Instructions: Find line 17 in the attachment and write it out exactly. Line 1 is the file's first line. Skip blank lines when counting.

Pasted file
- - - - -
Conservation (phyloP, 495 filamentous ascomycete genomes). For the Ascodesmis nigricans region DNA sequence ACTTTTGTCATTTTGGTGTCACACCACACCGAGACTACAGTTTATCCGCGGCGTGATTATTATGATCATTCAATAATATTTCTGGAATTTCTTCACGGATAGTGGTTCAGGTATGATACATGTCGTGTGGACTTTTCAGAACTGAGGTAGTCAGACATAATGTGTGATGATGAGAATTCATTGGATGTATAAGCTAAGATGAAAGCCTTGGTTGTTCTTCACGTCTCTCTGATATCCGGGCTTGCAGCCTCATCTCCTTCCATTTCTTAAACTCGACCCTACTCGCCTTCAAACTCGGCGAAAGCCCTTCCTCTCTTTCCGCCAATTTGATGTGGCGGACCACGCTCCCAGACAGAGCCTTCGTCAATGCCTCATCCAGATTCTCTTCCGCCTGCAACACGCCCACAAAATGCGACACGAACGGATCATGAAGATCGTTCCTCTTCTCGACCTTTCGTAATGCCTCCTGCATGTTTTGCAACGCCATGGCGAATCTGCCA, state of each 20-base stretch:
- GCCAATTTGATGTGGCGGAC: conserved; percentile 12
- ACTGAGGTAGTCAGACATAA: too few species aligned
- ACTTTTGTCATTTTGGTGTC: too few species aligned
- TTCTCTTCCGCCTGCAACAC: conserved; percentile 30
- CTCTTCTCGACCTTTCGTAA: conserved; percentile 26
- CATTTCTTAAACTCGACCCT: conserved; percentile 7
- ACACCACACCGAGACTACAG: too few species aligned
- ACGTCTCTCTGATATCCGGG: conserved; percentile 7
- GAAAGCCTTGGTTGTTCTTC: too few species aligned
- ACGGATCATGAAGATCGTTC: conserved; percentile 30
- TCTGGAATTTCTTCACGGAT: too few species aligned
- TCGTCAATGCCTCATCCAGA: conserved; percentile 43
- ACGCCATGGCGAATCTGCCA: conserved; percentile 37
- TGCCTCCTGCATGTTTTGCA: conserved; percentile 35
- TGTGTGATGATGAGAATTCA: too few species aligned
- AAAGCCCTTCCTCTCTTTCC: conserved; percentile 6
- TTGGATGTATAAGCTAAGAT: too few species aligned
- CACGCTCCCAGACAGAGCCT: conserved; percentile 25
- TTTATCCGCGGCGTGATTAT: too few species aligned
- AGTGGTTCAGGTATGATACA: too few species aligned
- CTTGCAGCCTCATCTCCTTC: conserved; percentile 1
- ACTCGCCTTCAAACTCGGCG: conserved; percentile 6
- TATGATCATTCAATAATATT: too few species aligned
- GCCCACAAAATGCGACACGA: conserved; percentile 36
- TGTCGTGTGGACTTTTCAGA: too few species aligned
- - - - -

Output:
- AAAGCCCTTCCTCTCTTTCC: conserved; percentile 6